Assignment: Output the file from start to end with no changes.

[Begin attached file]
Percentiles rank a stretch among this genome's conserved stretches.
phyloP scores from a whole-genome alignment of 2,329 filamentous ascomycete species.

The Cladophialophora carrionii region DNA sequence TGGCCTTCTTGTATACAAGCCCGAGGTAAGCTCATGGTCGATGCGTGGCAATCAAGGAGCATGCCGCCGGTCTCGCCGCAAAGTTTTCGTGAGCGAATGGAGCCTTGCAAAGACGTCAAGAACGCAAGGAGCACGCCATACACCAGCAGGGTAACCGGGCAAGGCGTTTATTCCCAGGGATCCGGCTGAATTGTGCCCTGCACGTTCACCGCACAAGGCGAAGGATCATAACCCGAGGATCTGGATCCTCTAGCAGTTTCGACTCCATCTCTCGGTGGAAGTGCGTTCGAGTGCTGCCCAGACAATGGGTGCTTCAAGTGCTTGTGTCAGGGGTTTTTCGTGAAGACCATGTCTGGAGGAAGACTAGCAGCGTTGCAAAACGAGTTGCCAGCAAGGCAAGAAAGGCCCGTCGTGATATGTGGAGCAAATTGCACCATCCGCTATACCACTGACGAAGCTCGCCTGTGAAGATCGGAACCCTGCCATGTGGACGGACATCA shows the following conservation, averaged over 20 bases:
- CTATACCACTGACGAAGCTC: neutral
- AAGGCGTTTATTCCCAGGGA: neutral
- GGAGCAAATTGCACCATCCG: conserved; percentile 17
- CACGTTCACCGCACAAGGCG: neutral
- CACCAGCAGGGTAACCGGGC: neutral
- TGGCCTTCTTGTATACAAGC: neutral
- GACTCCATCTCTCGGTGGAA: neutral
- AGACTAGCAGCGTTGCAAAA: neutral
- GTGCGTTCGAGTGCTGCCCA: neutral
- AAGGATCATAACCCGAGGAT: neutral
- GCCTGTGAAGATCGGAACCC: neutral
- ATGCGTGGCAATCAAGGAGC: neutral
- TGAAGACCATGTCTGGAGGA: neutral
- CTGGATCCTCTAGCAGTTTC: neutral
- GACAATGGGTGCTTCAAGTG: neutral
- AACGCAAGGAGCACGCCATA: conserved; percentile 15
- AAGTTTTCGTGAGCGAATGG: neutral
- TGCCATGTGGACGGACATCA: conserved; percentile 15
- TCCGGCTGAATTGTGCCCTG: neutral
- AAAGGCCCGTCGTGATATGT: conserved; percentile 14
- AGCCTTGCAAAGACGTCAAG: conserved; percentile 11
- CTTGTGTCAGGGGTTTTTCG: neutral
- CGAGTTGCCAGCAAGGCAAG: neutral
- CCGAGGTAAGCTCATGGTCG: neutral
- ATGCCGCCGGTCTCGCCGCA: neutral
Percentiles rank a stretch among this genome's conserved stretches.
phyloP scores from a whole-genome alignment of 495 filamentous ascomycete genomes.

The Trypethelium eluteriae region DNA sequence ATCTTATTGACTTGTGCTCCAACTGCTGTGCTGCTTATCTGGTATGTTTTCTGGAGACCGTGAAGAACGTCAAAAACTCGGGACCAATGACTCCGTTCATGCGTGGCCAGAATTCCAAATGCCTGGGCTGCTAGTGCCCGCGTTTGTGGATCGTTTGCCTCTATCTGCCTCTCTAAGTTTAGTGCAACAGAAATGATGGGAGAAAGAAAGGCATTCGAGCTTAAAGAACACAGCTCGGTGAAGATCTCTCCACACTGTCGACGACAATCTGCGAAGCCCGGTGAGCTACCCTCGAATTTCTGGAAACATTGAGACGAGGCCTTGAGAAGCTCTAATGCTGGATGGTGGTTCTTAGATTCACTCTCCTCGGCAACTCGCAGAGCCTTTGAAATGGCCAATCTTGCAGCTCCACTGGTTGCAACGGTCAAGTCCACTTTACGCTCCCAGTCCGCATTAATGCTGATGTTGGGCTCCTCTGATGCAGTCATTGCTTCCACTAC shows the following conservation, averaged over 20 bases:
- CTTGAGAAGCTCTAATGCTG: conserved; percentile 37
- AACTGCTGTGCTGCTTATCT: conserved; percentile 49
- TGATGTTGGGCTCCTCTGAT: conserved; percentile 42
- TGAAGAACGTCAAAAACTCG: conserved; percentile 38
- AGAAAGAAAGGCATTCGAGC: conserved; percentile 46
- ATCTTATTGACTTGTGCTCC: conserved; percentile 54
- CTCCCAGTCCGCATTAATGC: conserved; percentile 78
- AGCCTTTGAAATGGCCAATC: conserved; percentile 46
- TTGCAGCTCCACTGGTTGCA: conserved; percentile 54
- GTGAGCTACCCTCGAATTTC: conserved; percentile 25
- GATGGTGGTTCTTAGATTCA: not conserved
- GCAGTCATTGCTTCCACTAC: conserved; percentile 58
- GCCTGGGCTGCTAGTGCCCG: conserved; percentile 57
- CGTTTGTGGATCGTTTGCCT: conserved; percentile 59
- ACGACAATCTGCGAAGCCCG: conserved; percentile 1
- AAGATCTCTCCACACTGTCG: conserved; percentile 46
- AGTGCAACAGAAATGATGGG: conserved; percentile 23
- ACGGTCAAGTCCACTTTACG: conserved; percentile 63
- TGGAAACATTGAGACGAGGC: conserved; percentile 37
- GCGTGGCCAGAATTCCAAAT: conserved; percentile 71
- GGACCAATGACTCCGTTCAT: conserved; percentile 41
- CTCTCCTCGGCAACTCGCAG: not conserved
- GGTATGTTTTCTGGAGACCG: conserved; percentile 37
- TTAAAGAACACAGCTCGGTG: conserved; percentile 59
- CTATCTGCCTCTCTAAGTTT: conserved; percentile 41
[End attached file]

Percentiles rank a stretch among this genome's conserved stretches.
phyloP scores from a whole-genome alignment of 2,329 filamentous ascomycete species.

The Cladophialophora carrionii region DNA sequence TGGCCTTCTTGTATACAAGCCCGAGGTAAGCTCATGGTCGATGCGTGGCAATCAAGGAGCATGCCGCCGGTCTCGCCGCAAAGTTTTCGTGAGCGAATGGAGCCTTGCAAAGACGTCAAGAACGCAAGGAGCACGCCATACACCAGCAGGGTAACCGGGCAAGGCGTTTATTCCCAGGGATCCGGCTGAATTGTGCCCTGCACGTTCACCGCACAAGGCGAAGGATCATAACCCGAGGATCTGGATCCTCTAGCAGTTTCGACTCCATCTCTCGGTGGAAGTGCGTTCGAGTGCTGCCCAGACAATGGGTGCTTCAAGTGCTTGTGTCAGGGGTTTTTCGTGAAGACCATGTCTGGAGGAAGACTAGCAGCGTTGCAAAACGAGTTGCCAGCAAGGCAAGAAAGGCCCGTCGTGATATGTGGAGCAAATTGCACCATCCGCTATACCACTGACGAAGCTCGCCTGTGAAGATCGGAACCCTGCCATGTGGACGGACATCA shows the following conservation, averaged over 20 bases:
- CTATACCACTGACGAAGCTC: neutral
- AAGGCGTTTATTCCCAGGGA: neutral
- GGAGCAAATTGCACCATCCG: conserved; percentile 17
- CACGTTCACCGCACAAGGCG: neutral
- CACCAGCAGGGTAACCGGGC: neutral
- TGGCCTTCTTGTATACAAGC: neutral
- GACTCCATCTCTCGGTGGAA: neutral
- AGACTAGCAGCGTTGCAAAA: neutral
- GTGCGTTCGAGTGCTGCCCA: neutral
- AAGGATCATAACCCGAGGAT: neutral
- GCCTGTGAAGATCGGAACCC: neutral
- ATGCGTGGCAATCAAGGAGC: neutral
- TGAAGACCATGTCTGGAGGA: neutral
- CTGGATCCTCTAGCAGTTTC: neutral
- GACAATGGGTGCTTCAAGTG: neutral
- AACGCAAGGAGCACGCCATA: conserved; percentile 15
- AAGTTTTCGTGAGCGAATGG: neutral
- TGCCATGTGGACGGACATCA: conserved; percentile 15
- TCCGGCTGAATTGTGCCCTG: neutral
- AAAGGCCCGTCGTGATATGT: conserved; percentile 14
- AGCCTTGCAAAGACGTCAAG: conserved; percentile 11
- CTTGTGTCAGGGGTTTTTCG: neutral
- CGAGTTGCCAGCAAGGCAAG: neutral
- CCGAGGTAAGCTCATGGTCG: neutral
- ATGCCGCCGGTCTCGCCGCA: neutral
Percentiles rank a stretch among this genome's conserved stretches.
phyloP scores from a whole-genome alignment of 495 filamentous ascomycete genomes.

The Trypethelium eluteriae region DNA sequence ATCTTATTGACTTGTGCTCCAACTGCTGTGCTGCTTATCTGGTATGTTTTCTGGAGACCGTGAAGAACGTCAAAAACTCGGGACCAATGACTCCGTTCATGCGTGGCCAGAATTCCAAATGCCTGGGCTGCTAGTGCCCGCGTTTGTGGATCGTTTGCCTCTATCTGCCTCTCTAAGTTTAGTGCAACAGAAATGATGGGAGAAAGAAAGGCATTCGAGCTTAAAGAACACAGCTCGGTGAAGATCTCTCCACACTGTCGACGACAATCTGCGAAGCCCGGTGAGCTACCCTCGAATTTCTGGAAACATTGAGACGAGGCCTTGAGAAGCTCTAATGCTGGATGGTGGTTCTTAGATTCACTCTCCTCGGCAACTCGCAGAGCCTTTGAAATGGCCAATCTTGCAGCTCCACTGGTTGCAACGGTCAAGTCCACTTTACGCTCCCAGTCCGCATTAATGCTGATGTTGGGCTCCTCTGATGCAGTCATTGCTTCCACTAC shows the following conservation, averaged over 20 bases:
- CTTGAGAAGCTCTAATGCTG: conserved; percentile 37
- AACTGCTGTGCTGCTTATCT: conserved; percentile 49
- TGATGTTGGGCTCCTCTGAT: conserved; percentile 42
- TGAAGAACGTCAAAAACTCG: conserved; percentile 38
- AGAAAGAAAGGCATTCGAGC: conserved; percentile 46
- ATCTTATTGACTTGTGCTCC: conserved; percentile 54
- CTCCCAGTCCGCATTAATGC: conserved; percentile 78
- AGCCTTTGAAATGGCCAATC: conserved; percentile 46
- TTGCAGCTCCACTGGTTGCA: conserved; percentile 54
- GTGAGCTACCCTCGAATTTC: conserved; percentile 25
- GATGGTGGTTCTTAGATTCA: not conserved
- GCAGTCATTGCTTCCACTAC: conserved; percentile 58
- GCCTGGGCTGCTAGTGCCCG: conserved; percentile 57
- CGTTTGTGGATCGTTTGCCT: conserved; percentile 59
- ACGACAATCTGCGAAGCCCG: conserved; percentile 1
- AAGATCTCTCCACACTGTCG: conserved; percentile 46
- AGTGCAACAGAAATGATGGG: conserved; percentile 23
- ACGGTCAAGTCCACTTTACG: conserved; percentile 63
- TGGAAACATTGAGACGAGGC: conserved; percentile 37
- GCGTGGCCAGAATTCCAAAT: conserved; percentile 71
- GGACCAATGACTCCGTTCAT: conserved; percentile 41
- CTCTCCTCGGCAACTCGCAG: not conserved
- GGTATGTTTTCTGGAGACCG: conserved; percentile 37
- TTAAAGAACACAGCTCGGTG: conserved; percentile 59
- CTATCTGCCTCTCTAAGTTT: conserved; percentile 41